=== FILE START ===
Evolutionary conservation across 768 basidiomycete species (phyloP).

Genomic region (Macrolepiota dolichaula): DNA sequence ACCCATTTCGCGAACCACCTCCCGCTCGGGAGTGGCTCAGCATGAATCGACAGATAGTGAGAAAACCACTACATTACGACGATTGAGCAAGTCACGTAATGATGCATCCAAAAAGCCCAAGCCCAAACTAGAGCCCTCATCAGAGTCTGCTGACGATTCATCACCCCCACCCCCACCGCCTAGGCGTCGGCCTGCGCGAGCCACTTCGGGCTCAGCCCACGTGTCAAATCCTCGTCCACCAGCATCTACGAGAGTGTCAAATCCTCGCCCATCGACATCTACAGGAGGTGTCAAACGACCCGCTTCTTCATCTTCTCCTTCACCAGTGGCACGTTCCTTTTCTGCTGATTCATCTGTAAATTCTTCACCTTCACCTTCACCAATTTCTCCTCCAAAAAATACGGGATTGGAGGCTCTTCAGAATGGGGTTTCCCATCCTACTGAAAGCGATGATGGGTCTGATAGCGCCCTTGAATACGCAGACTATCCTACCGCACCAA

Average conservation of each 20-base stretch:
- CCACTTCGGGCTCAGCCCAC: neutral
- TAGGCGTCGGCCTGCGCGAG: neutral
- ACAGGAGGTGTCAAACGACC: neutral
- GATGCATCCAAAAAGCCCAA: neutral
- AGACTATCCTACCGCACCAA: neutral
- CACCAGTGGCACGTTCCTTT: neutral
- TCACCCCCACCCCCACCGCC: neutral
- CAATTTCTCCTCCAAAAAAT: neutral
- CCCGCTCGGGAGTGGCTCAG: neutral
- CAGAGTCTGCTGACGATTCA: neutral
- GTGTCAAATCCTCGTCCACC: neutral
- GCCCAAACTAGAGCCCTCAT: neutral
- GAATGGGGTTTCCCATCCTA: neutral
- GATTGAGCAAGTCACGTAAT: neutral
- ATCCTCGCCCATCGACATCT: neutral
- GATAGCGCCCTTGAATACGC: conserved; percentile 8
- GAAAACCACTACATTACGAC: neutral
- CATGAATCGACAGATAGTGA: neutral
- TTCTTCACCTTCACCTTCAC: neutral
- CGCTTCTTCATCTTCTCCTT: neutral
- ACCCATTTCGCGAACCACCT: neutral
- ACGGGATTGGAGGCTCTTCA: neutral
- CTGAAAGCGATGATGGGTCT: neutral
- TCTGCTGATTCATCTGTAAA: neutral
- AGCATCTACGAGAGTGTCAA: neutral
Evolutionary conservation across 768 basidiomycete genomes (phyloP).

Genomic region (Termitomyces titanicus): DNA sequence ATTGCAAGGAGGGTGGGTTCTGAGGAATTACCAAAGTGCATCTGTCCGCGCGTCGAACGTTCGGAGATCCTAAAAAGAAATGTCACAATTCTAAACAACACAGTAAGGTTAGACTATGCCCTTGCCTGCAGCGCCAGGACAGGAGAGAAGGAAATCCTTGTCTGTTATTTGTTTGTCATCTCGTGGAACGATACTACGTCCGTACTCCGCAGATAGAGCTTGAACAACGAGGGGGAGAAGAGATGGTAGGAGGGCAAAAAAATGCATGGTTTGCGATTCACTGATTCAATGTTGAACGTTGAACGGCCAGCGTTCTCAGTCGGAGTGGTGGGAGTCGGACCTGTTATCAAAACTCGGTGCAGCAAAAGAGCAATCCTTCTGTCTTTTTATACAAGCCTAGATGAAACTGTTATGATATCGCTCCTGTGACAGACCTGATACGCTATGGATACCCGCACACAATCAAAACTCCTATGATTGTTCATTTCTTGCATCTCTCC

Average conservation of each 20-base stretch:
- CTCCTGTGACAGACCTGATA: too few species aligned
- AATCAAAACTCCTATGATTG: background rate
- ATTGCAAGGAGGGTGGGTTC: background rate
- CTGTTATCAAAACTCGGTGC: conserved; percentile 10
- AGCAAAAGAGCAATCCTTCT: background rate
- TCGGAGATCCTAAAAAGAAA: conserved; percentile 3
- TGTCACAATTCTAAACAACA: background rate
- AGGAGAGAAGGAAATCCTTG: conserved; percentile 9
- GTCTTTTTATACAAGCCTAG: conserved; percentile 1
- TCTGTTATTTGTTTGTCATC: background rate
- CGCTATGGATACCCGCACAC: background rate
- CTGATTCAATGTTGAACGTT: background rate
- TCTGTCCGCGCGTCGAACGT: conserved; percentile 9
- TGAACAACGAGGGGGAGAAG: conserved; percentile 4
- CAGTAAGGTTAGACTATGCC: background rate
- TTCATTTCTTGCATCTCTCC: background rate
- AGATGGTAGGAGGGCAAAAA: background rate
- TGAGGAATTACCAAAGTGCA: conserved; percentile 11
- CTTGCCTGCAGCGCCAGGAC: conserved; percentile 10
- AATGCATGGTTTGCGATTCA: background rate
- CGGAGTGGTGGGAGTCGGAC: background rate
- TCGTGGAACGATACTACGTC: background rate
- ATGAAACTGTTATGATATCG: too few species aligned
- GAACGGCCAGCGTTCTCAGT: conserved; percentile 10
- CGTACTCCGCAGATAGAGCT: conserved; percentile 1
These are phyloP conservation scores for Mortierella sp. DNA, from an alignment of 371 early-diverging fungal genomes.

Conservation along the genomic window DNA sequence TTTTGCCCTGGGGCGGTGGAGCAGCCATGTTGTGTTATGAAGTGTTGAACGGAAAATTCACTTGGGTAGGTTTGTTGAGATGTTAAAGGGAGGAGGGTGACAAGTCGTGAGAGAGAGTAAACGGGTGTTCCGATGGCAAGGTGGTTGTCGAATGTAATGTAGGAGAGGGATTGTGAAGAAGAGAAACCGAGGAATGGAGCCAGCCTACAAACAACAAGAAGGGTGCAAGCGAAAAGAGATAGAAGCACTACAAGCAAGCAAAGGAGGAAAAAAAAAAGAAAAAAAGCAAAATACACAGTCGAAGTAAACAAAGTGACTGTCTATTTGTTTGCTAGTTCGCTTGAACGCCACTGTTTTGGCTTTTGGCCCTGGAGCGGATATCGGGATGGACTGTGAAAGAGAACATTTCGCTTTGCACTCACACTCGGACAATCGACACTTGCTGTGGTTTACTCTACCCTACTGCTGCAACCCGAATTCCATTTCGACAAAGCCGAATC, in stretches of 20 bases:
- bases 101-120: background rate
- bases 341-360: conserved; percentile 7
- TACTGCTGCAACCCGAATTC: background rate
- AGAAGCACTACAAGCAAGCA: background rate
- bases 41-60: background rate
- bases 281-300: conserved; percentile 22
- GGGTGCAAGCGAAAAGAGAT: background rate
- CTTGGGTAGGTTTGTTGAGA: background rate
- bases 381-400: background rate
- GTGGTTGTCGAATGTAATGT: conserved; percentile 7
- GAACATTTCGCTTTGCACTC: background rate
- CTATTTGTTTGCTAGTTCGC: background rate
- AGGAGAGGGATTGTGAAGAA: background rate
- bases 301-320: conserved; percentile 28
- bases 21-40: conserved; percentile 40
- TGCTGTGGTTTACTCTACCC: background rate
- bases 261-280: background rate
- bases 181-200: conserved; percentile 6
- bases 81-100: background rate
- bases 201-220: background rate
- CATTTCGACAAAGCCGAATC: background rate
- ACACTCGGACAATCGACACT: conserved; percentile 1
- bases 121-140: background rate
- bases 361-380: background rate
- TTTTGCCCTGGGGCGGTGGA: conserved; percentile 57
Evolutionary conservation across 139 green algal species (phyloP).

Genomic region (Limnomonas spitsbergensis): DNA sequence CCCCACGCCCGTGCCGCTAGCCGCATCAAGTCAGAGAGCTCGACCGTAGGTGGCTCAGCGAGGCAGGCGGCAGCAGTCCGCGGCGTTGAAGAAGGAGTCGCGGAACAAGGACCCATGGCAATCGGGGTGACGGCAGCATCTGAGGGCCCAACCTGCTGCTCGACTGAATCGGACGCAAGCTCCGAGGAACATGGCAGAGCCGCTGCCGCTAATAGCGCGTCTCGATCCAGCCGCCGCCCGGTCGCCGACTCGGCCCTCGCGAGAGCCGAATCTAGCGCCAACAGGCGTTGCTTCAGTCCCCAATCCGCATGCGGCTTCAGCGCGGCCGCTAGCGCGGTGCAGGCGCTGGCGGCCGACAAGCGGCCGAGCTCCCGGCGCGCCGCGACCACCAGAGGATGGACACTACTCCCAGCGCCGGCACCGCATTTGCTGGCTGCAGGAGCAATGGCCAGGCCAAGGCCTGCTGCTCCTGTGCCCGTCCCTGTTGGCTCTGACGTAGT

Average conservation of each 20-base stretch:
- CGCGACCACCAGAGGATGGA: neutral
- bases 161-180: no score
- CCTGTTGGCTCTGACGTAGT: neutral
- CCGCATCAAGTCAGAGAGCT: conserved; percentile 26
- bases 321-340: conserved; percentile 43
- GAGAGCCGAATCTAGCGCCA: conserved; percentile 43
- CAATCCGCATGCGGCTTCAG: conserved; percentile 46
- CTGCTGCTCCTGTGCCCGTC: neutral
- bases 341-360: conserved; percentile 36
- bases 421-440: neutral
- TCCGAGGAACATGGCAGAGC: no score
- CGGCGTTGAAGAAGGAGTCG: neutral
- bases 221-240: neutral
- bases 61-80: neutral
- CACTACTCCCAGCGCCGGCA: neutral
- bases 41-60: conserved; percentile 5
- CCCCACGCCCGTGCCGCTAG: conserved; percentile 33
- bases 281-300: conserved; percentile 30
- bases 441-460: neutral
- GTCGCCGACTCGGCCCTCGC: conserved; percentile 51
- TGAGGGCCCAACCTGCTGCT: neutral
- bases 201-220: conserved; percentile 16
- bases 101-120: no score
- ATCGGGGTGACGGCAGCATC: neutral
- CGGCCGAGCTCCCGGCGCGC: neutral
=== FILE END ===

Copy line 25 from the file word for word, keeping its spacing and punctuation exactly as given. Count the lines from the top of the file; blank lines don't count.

- ACGGGATTGGAGGCTCTTCA: neutral